I'm looking for...



Happening:
Anytime
to
Near:
Anywhere
That is
Anything

Doubt the Play vs. Doubt the Film


by Stephen Becker 29 Dec 2008

The KERA radio story: The expanded online story: The choices artists make sometimes are as interesting as the work itself. Take Doubt. It follows a ruthless nun accusing a priest of an inappropriate relationship with an altar boy. It won a Pulitzer as a play before becoming a film. The movie stars Meryl Streep as […]

CTA TBD

  • The KERA radio story:
  • The expanded online story:

The choices artists make sometimes are as interesting as the work itself.

Take Doubt.

It follows a ruthless nun accusing a priest of an inappropriate relationship with an altar boy. It won a Pulitzer as a play before becoming a film. The movie stars Meryl Streep as the icy Sister Aloysius and Philip Seymour Hoffman as Father Flynn.

Plays are turned into movies all the time.

But what makes this transformation unique is that the playwright, John Patrick Shanley, also directed the film.

The story remains the same. But the ways that the story is presented lead to very different experiences.

I saw Doubt the play at Addison’s WaterTower Theatre this fall. (Jerome Weeks reviewed the play in October.) This month, I saw Doubt, the film.

The film has received mostly positive reviews, but it has its detractors.

One of them is Terry Martin, the man who staged it at WaterTower this fall. For every minute I’ve thought about Doubt, Martin’s thought about it for an hour. That’s important, as Doubt is all about the details.

MARTIN: “I have to be honest in saying I would be really interested to know what my experience of the film would have been had I not been so familiar with the play. I was dissatisfied I guess was my ultimate feeling about it. I wanted more.”

In WaterTower’s show, only four characters ever see the stage. The possible victim is noticeably missing.

Without him, the audience can’t gain any insight by looking into his eyes. The effect is that the playing field remains even between the priest and his accuser.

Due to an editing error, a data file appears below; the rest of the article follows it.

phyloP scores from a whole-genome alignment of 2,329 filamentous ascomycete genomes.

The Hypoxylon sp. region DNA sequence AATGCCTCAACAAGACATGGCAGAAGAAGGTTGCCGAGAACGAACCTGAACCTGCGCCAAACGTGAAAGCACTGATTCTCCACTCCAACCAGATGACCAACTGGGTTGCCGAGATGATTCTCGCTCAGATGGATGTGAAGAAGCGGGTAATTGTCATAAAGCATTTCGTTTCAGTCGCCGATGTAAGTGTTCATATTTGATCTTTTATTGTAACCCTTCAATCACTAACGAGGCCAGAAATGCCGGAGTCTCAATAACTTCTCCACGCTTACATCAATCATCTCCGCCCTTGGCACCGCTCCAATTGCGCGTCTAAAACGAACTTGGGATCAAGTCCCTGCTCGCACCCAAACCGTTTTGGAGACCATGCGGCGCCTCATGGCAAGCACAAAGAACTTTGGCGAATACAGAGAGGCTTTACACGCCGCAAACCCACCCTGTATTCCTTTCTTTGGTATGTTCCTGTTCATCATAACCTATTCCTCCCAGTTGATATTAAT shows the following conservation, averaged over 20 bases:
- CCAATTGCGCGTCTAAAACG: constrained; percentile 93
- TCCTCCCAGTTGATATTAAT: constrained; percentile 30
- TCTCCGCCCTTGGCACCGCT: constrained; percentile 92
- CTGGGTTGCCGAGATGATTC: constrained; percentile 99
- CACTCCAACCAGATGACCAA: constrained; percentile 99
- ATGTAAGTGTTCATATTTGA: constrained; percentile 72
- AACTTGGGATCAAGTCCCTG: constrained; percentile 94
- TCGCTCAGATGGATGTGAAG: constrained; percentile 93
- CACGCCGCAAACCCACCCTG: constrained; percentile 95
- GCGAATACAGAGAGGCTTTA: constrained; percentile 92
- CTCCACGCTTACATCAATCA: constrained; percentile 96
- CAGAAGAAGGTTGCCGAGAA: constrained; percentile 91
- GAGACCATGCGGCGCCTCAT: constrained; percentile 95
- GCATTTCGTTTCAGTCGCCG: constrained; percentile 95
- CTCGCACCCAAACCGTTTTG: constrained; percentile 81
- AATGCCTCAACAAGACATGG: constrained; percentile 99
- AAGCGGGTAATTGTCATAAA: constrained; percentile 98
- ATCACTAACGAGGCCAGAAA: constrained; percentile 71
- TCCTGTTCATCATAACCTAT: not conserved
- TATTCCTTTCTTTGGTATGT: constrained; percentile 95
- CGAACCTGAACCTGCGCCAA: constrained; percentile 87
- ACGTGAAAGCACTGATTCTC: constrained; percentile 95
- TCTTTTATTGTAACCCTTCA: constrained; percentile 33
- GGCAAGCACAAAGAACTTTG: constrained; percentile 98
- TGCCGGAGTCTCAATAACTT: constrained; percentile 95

But the film version of Doubt had different challenges. Even Martin admits that it would have been difficult to fill out a film with only four characters.

But it’s in the casting that the play and the film start to head in different directions. For the film, Shanley added the boy. I feared that this was an unwise choice. But the reality is that this tactic also worked for me. The young actor projects happiness, hopefulness, despair and sadness. And the audience is no wiser for the extra information.

In this case, Martin says he prefers Shanley the playwright over Shanley the director.

MARTIN: “That really bugged me in so much as it took my participation out of it. I think that’s one of the things that is so interesting about theater to me is that it requires participation from an audience for the experience to be complete, and this is what’s so wonderful about the play Doubt to me is that because we don’t see the children and most of the time we don’t see any of the actions that are talked about, we have the ability to participate by creating them in our imagination.”

In comparing the two versions, there are many times when the play zigs as the film zags. It’s those different visions that even left Martin with a few questions after seeing the film.

MARTIN: “I’ll be honest with you – after I got over my initial disappointment, what happened to me was I began to question my interpretation of the story – thinking, ‘Oh my god, have I completely missed what this playwright’s point was?'”

It seems that Doubt begets more doubt. And that’s OK. The choices are not really a case of right or wrong. Instead, they are just different artistic visions.

After watching the play and the film, there’s a lesson to be learned: Sometimes the building blocks are as interesting as the house.

Doubt film image courtesy of Miramax; Doubt play image courtesy of WaterTower Theatre.

SHARE
  • Sarah

    Interesting story! Since I saw Doubt at WaterTower and then heard that the movie was coming out, I immediately wondered what Terry Martin/the WaterTower actors would think about the movie…

  • Steve Melton

    Interesting insight by Becker. Makes me want to see them now.
    I could have my sixth graders do a Venn diagram – compare and contrast.

  • Jennifer

    I saw both WaterTower’s version and the movie…I give the advantage to WaterTower. Very thought-provoking and more subtle than the movie.

  • Lori Price

    Nice to hear a local take on a national film.

  • Mike

    Thank you Mr. Becker for your insights into the movie. This has been a big help in helping me to decide whether or not to see the film.

  • Grace

    A very interesting article! I, too, saw WaterTower’s fall production and am looking forward to seeing the film so that I can get another take on the story.